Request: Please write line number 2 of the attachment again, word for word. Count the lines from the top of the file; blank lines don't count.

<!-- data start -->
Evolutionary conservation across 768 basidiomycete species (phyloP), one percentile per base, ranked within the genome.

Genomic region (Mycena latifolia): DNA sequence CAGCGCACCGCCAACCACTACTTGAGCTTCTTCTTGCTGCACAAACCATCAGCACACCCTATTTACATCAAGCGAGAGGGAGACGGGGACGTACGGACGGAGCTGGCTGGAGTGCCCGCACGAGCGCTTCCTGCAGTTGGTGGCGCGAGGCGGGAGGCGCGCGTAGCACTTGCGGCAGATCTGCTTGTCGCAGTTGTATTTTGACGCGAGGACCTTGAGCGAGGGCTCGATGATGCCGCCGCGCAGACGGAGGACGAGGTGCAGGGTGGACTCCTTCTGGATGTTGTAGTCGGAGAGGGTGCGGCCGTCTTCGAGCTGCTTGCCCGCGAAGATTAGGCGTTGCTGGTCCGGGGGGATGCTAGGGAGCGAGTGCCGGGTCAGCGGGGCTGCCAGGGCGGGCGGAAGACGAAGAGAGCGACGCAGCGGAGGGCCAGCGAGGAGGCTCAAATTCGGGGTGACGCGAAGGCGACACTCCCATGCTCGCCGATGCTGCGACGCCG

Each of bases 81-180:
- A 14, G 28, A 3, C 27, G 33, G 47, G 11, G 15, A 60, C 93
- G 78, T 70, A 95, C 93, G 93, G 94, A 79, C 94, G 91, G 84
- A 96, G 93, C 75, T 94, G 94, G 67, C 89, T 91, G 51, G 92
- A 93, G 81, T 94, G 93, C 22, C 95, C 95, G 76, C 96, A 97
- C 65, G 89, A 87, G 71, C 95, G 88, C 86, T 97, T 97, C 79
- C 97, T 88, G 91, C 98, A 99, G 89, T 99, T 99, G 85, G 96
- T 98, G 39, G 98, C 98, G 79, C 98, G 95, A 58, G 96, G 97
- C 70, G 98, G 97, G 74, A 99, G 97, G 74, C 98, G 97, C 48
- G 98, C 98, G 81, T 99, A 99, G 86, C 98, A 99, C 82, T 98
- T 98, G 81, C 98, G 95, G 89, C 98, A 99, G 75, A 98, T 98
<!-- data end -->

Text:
Genomic region (Mycena latifolia): DNA sequence CAGCGCACCGCCAACCACTACTTGAGCTTCTTCTTGCTGCACAAACCATCAGCACACCCTATTTACATCAAGCGAGAGGGAGACGGGGACGTACGGACGGAGCTGGCTGGAGTGCCCGCACGAGCGCTTCCTGCAGTTGGTGGCGCGAGGCGGGAGGCGCGCGTAGCACTTGCGGCAGATCTGCTTGTCGCAGTTGTATTTTGACGCGAGGACCTTGAGCGAGGGCTCGATGATGCCGCCGCGCAGACGGAGGACGAGGTGCAGGGTGGACTCCTTCTGGATGTTGTAGTCGGAGAGGGTGCGGCCGTCTTCGAGCTGCTTGCCCGCGAAGATTAGGCGTTGCTGGTCCGGGGGGATGCTAGGGAGCGAGTGCCGGGTCAGCGGGGCTGCCAGGGCGGGCGGAAGACGAAGAGAGCGACGCAGCGGAGGGCCAGCGAGGAGGCTCAAATTCGGGGTGACGCGAAGGCGACACTCCCATGCTCGCCGATGCTGCGACGCCG